Robert the Bruce is a man of both history and legend. In his lifetime he secured Scottish independence in the face of English imperial aggression under the successive leadership of Edward I and Edward II. He was the victor of Bannockburn, a self-made king against all odds, and is celebrated as a champion of the Scottish nation. Yet Robert s colourful life is far from straightforward. Stephen Spinks seeks to examine this most enigmatic of kings beyond the myths to reveal him in the context of his time, his people and in his actions.
Stephen shows that Robert was a complex man, confronted by hardships and difficult and often dangerous decisions. He was not born to rule. As the murderer of John Comyn, a rival for the Scottish crown, Bruce sent shockwaves across Europe and was condemned by kings and popes. In war he suffered terrible personal loss, including the deaths of all four of his brothers and the imprisonment of his wife, daughter and two sisters, all at the hands of the English. He was at times a desperate yet focussed and highly determined man. Robert was also astute, breaking the rules of chivalry to even the odds, systematically fighting a guerrilla war against the English which he ultimately won. Yet he also cultivated the symbols of kingship, was pious, careful with his patronage and fought to uphold his fiercely held beliefs.
King Robert unified his deeply divided kingdom and secured its independence from England. His dramatic life as the victorious underdog forged a significant legacy that has survived for 700 years.
I may have mentioned before that I have a soft spot for Robert the Bruce and his family. I have already written of his daughter Marjorie, wife Elizabeth de Burgh and 2 of his sisters, Christian and Mary, women who suffered under the heavy hand of Edward I due to their relationship with Robert the Bruce and his ambition for an independent Scotland. King Robert I (the Bruce) is an enigmatic figure, whose conflicted loyalties saw him change sides on a number of occasions during the early years of his career.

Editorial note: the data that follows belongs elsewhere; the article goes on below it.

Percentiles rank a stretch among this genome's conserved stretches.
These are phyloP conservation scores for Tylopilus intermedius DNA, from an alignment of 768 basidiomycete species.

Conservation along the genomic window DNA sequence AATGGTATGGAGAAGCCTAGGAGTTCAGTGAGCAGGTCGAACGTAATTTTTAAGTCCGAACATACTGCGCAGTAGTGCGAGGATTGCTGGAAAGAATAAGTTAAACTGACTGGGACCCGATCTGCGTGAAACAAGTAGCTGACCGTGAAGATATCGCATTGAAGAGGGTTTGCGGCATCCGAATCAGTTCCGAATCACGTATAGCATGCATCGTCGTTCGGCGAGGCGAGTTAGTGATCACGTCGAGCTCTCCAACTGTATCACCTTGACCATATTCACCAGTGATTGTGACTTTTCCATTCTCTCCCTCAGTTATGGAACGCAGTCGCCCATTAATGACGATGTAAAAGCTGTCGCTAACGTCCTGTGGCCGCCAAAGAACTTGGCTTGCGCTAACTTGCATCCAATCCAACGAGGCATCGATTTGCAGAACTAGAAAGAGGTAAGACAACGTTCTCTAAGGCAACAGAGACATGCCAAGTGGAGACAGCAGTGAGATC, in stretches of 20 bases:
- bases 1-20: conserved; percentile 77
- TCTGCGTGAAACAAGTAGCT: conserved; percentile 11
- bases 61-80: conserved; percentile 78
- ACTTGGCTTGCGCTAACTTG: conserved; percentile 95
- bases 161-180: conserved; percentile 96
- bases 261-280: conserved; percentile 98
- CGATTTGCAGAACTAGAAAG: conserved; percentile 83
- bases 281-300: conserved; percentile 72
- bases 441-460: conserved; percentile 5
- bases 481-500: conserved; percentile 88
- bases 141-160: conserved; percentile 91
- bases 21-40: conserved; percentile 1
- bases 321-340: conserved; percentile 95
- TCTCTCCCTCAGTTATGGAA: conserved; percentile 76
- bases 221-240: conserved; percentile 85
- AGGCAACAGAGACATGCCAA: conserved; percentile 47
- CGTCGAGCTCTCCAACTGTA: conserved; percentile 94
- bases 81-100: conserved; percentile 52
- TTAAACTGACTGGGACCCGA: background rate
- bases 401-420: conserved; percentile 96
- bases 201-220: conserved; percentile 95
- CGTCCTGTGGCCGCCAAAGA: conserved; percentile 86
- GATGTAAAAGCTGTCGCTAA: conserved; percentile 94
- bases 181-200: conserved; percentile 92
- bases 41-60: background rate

So, of course I have been eagerly awaiting Robert the Bruce: Champion of a Nation ever since I first heard that Stephen Spinks was writing it. And it does not disappoint. Beautifully written and presented, Stephen Spinks tells the incredible story of Robert the Bruce and the fight for Scottish independence with great passion and enthusiasm. This is a wonderful book for any fan of Robert the Bruce – and Scottish history in general.
Since his surreptitious meeting with Lamberton, Robert may well have been building discreet coalitions to shore up a foundation on which to launch a bid for the Scottish throne. Yet, however successful he may have been at this juncture, there remained a significant contingent of men who would probably not support him, in particular the Balliols and Comyns and their adherents, who still held out for the return of King John or the accession of his heir, Edward Balliol, the latter still in English captivity. Just because Bruce wanted to champion his right did not mean Scotland would unite behind his cause. His greatest challenge now rested with John ‘the Red’ Comyn, lord of Badenoch, who had assumed the leadership of the Comyn family. He was nephew to King John, cousin to the Comyn Earl of Buchan, and brother-in-law to the English Aymer de Valence, soon to be Earl of Pembroke. If Bruce was to secure the crown, he needed to reconcile Comyn to his cause one way or another. What happened next tested the limits of Bruce’s personal ambition, and has gone down in the annals of history.